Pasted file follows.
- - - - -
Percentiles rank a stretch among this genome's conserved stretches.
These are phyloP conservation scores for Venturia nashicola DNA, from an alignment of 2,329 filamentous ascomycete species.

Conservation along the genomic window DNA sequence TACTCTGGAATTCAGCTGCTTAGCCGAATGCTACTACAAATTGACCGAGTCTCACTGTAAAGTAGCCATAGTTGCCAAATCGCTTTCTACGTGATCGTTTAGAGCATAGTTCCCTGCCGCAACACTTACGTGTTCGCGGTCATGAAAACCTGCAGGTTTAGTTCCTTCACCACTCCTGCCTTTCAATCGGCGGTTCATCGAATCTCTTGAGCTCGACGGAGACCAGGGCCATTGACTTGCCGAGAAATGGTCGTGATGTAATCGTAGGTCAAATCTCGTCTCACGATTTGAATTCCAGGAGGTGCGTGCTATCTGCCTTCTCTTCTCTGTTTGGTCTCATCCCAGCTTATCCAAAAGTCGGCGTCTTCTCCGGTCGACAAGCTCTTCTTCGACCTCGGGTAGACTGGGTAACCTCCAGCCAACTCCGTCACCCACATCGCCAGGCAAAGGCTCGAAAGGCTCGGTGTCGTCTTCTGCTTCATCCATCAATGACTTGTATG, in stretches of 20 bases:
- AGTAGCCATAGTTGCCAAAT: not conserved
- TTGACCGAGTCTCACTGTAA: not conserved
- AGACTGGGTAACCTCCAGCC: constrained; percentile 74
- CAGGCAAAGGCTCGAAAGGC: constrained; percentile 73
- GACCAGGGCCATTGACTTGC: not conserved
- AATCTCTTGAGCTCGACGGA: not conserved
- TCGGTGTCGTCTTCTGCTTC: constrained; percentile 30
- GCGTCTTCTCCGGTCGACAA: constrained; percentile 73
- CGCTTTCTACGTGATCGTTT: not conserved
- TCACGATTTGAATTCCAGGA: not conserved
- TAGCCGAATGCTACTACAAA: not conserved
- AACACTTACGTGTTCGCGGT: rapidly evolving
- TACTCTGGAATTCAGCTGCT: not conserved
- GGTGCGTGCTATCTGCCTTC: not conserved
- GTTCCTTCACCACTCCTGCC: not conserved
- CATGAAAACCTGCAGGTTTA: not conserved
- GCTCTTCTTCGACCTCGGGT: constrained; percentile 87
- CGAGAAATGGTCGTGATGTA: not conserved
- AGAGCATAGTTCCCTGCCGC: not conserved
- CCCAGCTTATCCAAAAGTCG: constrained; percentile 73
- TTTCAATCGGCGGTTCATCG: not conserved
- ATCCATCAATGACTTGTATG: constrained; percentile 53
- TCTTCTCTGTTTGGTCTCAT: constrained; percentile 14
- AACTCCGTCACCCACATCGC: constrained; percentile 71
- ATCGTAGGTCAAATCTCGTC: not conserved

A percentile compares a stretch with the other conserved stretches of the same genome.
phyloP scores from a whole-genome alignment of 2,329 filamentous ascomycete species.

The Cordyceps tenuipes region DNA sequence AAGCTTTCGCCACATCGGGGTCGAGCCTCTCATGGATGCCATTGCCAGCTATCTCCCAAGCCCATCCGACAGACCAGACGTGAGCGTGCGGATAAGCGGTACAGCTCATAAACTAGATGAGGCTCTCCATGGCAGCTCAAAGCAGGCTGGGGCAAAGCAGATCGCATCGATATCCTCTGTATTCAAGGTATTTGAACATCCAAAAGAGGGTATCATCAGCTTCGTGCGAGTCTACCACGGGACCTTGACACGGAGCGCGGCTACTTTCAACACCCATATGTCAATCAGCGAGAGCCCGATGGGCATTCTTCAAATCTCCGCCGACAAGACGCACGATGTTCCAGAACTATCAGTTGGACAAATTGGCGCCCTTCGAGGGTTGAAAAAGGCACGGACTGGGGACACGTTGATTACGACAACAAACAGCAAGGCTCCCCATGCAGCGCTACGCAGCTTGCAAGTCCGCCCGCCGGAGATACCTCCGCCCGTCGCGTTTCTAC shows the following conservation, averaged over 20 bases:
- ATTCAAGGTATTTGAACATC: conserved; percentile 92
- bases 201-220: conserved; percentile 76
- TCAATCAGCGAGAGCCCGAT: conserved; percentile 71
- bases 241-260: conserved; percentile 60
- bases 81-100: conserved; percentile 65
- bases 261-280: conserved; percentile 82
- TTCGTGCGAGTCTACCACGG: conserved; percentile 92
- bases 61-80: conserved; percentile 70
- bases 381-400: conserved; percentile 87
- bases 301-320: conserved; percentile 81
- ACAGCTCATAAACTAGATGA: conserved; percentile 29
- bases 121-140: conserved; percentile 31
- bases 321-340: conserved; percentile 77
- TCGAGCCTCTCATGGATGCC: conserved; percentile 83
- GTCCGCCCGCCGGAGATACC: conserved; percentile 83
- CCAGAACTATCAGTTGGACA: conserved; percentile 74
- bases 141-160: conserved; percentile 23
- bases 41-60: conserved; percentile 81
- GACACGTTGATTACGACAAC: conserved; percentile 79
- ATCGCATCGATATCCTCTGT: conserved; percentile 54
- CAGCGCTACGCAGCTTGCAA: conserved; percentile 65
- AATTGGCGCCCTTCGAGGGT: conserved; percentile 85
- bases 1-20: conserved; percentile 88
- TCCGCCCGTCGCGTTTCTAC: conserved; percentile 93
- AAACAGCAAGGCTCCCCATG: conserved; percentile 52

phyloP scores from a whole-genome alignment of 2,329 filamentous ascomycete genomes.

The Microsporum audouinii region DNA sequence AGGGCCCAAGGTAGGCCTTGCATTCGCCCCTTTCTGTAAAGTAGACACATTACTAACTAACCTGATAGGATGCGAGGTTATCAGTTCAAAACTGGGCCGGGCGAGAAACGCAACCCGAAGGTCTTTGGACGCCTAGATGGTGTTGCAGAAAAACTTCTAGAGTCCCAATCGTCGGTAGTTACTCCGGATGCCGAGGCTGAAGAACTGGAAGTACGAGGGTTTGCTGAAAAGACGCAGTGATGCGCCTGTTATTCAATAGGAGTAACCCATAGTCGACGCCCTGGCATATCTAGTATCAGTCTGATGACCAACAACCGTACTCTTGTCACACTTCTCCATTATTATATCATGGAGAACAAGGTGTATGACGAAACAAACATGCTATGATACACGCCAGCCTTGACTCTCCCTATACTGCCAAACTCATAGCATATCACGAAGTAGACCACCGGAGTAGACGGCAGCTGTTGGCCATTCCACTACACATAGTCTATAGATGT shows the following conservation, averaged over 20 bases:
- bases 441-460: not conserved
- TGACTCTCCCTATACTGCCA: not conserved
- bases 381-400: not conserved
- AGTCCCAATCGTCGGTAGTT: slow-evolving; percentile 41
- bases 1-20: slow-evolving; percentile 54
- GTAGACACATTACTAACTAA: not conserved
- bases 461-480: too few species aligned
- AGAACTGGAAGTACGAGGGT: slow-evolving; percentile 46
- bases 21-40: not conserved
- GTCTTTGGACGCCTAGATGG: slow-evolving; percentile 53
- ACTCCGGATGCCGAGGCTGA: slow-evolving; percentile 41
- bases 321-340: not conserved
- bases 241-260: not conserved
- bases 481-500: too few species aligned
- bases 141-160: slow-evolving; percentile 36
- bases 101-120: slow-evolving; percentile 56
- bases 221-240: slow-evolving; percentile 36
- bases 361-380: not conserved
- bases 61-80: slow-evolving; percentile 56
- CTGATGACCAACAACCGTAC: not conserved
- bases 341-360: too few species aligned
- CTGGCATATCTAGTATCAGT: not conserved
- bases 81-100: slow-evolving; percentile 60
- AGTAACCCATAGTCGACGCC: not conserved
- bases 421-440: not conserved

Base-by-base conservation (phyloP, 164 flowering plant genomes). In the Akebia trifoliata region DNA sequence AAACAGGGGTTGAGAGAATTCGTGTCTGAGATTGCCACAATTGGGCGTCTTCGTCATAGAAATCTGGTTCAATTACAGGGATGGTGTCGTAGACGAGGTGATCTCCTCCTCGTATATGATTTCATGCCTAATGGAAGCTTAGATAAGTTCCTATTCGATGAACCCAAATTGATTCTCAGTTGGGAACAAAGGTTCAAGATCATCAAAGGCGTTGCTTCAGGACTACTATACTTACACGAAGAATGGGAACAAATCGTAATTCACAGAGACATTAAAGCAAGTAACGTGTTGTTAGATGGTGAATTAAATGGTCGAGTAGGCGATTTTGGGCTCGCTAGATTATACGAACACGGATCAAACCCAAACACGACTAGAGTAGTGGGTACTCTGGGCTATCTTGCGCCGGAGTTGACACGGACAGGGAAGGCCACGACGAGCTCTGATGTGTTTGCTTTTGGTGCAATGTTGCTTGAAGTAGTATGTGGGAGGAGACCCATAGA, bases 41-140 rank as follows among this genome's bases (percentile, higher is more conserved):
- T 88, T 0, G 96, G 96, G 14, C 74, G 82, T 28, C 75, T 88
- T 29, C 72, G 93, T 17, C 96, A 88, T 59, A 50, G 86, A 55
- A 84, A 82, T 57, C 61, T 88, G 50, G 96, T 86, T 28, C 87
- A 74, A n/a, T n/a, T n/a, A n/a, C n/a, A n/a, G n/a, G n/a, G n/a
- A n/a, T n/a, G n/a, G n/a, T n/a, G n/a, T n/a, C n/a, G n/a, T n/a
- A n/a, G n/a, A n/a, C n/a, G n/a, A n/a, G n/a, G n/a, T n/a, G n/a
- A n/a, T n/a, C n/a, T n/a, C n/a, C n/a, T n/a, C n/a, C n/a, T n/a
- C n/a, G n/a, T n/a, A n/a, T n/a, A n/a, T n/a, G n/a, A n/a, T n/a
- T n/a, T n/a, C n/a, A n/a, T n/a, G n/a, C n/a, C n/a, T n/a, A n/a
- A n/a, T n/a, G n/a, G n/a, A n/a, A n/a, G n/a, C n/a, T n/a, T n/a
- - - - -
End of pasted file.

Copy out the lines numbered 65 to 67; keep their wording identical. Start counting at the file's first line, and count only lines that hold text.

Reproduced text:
- bases 461-480: too few species aligned
- AGAACTGGAAGTACGAGGGT: slow-evolving; percentile 46
- bases 21-40: not conserved